WebMonitor is a small desktop application you install, add a monitor per URL you want to keep an eye on, set some rules and press “Start”. Then WebMonitor then runs in the background, minimized to tray and will notify you with a bubble message in the corner if some thing happen.
You can find more information, source and the application to install on codeplex on the WebMonitor project page.
January 2010 – I have started on a total rewrite of this application. The UI will be in WPF and it will have some nice new extensibilities so you can make your own plug ins for it easily. The release you download at this point is still the WinForm version which is fully functional. I have no ETA on the new version, just keep an eye on my blog and I’ll let you know :)
This game is pretty similar to Bubbles in game play, but I spend more time on tuning this one. Actually this game builds on the Bubbles source code. I had a guy draw a clown and some other stuff for this game to make it look and feel more complete. I’m pretty happy with the result, if you see it for what it is, a “waste 3-5 min. casual game”.
Play the game on SilverArcade.com – Balloon Mayhem
Another branch of the "Bubbles" series of games. This one never got further than this. It's playable and have a fullscreen-mode, but hi-score is disabled.
Play it at GameJolt.com
The gameplay is very simple. You need to pop (by moving the needle into the bubble) as many bubbles as you can within 30 seconds. You don't need to click to pop the bubble, just move the mouse(needle) over it. Made in Silverlight 2.0.
Play it on SilverArcade.com
A simple Snake-cone I started as I wanted to play around with the SDL.NET media library. Is not finished or very playable, but it’s there, so I put it up here anyway.
See the project page on GoogleCode
This was actually one of the first "real" games i made. The graphics is drawn using GDI+, which makes it perform very bad. It was originally written in .NET 1.1 (C#) but is now converted to .NET 2.0. I learned a lot during the development of this game and its actually pretty funny to play.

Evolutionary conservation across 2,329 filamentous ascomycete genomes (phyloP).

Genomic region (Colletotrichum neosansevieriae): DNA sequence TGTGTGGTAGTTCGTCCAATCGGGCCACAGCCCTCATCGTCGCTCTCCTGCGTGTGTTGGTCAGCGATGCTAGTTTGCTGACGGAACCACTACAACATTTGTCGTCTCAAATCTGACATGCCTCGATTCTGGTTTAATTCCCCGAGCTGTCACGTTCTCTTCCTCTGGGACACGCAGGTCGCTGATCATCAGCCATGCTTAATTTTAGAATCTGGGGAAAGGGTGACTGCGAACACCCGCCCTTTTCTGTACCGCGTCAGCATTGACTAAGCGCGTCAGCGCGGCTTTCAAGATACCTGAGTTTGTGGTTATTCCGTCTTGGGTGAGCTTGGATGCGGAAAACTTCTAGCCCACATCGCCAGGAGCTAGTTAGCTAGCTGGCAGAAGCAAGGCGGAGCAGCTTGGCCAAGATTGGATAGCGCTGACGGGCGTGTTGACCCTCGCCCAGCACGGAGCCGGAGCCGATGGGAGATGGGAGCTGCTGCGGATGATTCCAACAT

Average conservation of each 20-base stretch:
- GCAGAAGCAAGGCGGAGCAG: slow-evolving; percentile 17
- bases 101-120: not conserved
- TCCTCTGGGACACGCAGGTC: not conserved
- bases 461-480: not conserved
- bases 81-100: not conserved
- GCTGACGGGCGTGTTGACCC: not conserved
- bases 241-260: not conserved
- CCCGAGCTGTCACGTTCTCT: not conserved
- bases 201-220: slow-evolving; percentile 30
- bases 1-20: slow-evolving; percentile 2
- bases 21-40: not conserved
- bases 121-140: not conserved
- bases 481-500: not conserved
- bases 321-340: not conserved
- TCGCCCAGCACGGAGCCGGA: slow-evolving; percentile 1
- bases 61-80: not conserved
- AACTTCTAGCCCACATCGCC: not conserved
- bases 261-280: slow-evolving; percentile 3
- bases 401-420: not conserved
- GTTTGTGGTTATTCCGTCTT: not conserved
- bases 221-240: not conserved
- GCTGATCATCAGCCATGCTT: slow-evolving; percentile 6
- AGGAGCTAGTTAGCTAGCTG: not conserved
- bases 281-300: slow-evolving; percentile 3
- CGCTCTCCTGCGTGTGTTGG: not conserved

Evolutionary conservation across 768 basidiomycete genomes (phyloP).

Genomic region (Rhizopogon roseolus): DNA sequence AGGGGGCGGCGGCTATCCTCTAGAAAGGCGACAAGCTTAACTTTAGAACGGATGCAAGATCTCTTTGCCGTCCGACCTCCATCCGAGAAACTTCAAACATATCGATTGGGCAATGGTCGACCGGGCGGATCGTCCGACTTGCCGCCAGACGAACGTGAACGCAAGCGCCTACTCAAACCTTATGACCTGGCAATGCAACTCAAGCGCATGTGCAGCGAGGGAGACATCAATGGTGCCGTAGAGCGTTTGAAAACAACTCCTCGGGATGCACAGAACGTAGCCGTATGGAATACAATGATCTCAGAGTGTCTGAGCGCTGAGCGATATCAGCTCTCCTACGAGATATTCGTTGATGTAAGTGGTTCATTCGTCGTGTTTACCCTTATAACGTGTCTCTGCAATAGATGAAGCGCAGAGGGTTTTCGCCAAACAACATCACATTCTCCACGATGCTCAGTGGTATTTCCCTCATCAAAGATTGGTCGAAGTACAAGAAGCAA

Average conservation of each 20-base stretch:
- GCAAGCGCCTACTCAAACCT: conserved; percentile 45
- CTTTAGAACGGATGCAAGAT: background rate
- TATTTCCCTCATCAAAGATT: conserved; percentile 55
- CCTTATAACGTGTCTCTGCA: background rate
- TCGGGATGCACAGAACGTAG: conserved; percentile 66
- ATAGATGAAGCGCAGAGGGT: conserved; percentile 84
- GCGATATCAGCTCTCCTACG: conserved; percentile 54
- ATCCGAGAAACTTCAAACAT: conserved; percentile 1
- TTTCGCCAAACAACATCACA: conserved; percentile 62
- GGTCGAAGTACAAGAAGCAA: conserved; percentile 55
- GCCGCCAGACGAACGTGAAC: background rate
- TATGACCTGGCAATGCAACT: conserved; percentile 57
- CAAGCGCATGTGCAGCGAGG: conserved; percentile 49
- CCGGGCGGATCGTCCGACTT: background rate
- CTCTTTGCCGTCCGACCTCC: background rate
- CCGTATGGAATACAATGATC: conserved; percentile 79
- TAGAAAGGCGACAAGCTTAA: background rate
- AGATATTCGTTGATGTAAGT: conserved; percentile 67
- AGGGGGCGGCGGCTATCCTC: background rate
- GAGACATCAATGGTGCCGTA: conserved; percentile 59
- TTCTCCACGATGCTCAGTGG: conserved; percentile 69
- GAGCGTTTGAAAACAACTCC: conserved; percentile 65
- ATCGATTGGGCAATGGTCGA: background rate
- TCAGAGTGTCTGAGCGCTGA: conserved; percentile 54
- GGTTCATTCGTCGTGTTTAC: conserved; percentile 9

You download a zip file. Just unzip and run the .exe file. Please note that the game can take some time to start, as I have been to smart to access the database directly on startup, so it start out by doing this and you have to wait while it does that. The hiscore MySQL database doesn’t run anymore, so it doesn’t get any response. The game is old and I don’t have the source anymore, so can’t do anything about it :)
Parachute (Torque Game Builder)
At some point in time I were playing around with the Torque Game Builder (TGB) from GarageGames and needed a game to try it out on. I chose to create a “Parachute” clone once again, as I weren’t aiming for a groundbreaking game, just needed something specific to create with the TGB.
It ended out as some kind of early version of my first Parachute game, at least game play wise. It runs much better as it’s rendered using DirectX I think (can’t really remember), but think TGB uses DIrectX as default. The game play on the other hand, isn’t as “advanced” as in the other version I did of the game in pure .NET. I’m not 100 % sure, but I think I also did the music for this my self.
You download a zip file. Just unzip and run the .exe filer.
After I tried out Torque Game Builder (TGB) on the Parachute game, I thought I wanted to create something I never tried before. I remembered a game from the old days I use to play called “Mars Taxi”. I decided to create a clone of that. This is my alpha version called "AstroMania”. See my blog entry for this game on GarageGames.com.
You download a zip file. Just unzip it and run the .exe file.